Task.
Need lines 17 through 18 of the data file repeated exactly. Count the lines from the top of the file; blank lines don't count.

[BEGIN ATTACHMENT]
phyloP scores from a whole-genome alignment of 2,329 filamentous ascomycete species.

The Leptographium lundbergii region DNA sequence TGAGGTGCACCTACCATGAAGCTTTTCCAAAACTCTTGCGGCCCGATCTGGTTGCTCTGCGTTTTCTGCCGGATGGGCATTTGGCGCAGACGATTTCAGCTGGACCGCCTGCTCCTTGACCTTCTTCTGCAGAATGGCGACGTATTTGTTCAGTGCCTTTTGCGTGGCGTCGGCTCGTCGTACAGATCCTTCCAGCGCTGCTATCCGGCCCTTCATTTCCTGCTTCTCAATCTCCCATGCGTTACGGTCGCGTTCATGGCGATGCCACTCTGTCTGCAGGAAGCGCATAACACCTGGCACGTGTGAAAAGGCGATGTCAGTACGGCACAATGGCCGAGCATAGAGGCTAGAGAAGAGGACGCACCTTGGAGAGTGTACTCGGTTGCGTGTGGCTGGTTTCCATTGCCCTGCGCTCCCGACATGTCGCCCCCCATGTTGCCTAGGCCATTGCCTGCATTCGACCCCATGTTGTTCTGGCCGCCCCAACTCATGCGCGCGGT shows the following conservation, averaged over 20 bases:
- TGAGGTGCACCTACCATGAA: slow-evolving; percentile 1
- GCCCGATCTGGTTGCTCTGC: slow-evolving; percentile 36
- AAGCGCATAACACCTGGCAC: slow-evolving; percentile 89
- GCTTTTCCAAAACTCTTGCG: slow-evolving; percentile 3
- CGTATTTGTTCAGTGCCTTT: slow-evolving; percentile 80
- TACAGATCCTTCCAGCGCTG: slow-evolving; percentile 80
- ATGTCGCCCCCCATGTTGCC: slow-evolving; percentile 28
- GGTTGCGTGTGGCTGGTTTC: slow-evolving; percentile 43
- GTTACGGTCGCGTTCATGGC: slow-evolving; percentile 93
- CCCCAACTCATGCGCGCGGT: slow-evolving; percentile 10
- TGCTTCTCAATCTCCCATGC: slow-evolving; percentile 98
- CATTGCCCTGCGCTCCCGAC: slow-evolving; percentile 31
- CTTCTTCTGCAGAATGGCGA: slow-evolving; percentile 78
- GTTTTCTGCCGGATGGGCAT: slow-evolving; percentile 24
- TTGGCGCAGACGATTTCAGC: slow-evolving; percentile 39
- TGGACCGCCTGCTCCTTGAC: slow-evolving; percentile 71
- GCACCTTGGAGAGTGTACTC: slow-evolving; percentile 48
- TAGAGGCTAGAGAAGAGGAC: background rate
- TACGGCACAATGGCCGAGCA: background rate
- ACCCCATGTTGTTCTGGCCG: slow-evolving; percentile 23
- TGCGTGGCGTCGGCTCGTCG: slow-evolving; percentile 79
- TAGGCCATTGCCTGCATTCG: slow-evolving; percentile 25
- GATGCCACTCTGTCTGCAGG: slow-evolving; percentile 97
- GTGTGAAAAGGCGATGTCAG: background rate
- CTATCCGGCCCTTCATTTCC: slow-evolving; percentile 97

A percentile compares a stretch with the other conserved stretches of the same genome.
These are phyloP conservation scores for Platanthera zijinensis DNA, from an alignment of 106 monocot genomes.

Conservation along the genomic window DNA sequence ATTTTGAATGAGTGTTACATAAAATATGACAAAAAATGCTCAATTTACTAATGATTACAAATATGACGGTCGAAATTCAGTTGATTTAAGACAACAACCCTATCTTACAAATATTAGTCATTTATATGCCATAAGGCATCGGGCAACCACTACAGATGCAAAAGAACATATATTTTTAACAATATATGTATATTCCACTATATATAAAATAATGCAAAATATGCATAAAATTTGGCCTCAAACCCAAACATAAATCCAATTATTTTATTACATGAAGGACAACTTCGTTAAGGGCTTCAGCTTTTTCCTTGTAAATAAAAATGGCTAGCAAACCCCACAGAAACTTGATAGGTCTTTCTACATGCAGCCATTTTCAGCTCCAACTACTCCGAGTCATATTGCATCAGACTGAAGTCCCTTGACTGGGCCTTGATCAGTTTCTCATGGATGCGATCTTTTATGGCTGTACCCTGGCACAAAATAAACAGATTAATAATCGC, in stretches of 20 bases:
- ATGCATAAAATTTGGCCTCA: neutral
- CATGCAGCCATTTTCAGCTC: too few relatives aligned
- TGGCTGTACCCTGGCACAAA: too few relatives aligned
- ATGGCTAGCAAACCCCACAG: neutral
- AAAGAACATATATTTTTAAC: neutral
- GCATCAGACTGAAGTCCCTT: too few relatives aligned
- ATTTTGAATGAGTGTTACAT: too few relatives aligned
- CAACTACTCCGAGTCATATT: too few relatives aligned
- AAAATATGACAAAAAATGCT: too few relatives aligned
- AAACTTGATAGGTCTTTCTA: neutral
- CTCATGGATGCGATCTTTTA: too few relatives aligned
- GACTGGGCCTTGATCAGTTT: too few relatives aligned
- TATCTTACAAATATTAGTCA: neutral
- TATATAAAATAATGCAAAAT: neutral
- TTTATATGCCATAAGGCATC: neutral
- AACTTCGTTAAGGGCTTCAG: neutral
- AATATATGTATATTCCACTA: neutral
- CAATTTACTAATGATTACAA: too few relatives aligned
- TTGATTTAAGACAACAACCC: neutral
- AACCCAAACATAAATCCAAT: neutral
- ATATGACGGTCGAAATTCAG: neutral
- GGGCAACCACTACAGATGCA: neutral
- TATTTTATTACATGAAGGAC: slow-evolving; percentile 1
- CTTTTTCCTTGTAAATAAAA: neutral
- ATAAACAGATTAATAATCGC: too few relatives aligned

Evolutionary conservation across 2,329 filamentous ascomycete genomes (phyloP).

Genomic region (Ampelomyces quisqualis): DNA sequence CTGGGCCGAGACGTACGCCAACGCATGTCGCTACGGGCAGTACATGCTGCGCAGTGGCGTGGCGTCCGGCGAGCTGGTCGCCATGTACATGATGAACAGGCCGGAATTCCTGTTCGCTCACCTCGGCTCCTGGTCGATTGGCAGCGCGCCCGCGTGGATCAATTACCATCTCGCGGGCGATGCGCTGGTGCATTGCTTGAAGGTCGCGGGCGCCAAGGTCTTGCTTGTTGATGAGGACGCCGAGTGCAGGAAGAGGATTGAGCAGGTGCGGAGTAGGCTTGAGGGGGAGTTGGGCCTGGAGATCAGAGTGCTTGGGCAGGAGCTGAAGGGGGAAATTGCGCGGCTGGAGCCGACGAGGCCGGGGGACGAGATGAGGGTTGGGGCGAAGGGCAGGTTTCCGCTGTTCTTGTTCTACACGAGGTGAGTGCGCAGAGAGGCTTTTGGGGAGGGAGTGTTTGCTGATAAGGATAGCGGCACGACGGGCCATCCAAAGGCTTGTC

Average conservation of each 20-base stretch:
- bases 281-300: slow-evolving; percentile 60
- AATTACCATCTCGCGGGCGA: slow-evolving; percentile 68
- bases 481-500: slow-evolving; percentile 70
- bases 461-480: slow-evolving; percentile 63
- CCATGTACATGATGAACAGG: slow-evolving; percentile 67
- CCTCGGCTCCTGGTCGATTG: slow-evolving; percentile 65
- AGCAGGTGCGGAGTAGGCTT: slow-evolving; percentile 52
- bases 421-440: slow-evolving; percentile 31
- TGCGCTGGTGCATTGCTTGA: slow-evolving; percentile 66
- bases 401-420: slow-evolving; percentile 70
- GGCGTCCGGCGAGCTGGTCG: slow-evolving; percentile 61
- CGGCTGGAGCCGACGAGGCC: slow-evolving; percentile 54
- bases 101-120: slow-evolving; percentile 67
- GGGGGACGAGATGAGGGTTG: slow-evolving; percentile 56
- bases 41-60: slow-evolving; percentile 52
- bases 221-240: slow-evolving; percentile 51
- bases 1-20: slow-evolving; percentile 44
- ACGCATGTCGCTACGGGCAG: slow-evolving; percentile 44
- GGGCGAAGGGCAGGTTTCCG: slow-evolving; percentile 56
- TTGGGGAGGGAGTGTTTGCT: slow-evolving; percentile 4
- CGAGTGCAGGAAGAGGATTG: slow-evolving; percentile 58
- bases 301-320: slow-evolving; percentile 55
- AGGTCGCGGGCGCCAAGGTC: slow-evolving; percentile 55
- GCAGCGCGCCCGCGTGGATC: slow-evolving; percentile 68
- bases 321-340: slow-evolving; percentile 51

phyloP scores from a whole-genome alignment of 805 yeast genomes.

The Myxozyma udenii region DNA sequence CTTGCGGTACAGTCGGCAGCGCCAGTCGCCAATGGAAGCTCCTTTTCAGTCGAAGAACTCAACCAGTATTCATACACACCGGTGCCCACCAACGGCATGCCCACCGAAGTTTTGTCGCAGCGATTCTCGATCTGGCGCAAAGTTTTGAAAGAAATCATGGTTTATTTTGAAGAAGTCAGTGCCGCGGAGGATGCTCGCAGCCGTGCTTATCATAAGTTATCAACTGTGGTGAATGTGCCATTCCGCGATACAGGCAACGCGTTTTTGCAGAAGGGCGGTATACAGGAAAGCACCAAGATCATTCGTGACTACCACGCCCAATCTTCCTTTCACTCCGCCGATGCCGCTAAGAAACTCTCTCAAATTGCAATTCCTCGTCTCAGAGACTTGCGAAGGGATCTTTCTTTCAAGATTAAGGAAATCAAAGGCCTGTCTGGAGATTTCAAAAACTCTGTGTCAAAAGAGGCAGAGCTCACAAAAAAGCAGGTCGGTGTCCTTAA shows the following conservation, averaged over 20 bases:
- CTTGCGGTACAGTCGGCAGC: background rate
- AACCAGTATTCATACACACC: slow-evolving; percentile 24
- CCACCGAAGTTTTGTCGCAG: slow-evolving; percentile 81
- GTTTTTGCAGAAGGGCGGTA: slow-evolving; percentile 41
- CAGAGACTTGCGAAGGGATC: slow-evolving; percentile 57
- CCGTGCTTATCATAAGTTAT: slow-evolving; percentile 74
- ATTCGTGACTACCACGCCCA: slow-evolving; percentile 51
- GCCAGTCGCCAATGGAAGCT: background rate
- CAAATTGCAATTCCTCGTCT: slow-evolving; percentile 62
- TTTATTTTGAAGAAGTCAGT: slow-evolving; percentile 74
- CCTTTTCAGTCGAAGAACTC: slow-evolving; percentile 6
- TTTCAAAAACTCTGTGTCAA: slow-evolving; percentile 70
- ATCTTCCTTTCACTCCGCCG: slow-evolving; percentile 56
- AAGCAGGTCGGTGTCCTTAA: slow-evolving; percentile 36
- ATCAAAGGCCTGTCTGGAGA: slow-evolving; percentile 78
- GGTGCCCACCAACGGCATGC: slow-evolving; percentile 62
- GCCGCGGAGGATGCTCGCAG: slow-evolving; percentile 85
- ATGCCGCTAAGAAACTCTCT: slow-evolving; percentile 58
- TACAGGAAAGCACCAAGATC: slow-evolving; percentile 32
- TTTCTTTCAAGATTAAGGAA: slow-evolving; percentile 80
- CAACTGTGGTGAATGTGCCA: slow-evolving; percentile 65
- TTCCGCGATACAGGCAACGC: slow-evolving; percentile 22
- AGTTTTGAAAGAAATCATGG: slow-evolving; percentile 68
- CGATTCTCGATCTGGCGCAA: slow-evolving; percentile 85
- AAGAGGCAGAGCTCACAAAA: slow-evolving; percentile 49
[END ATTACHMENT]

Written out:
- TTGGCGCAGACGATTTCAGC: slow-evolving; percentile 39
- TGGACCGCCTGCTCCTTGAC: slow-evolving; percentile 71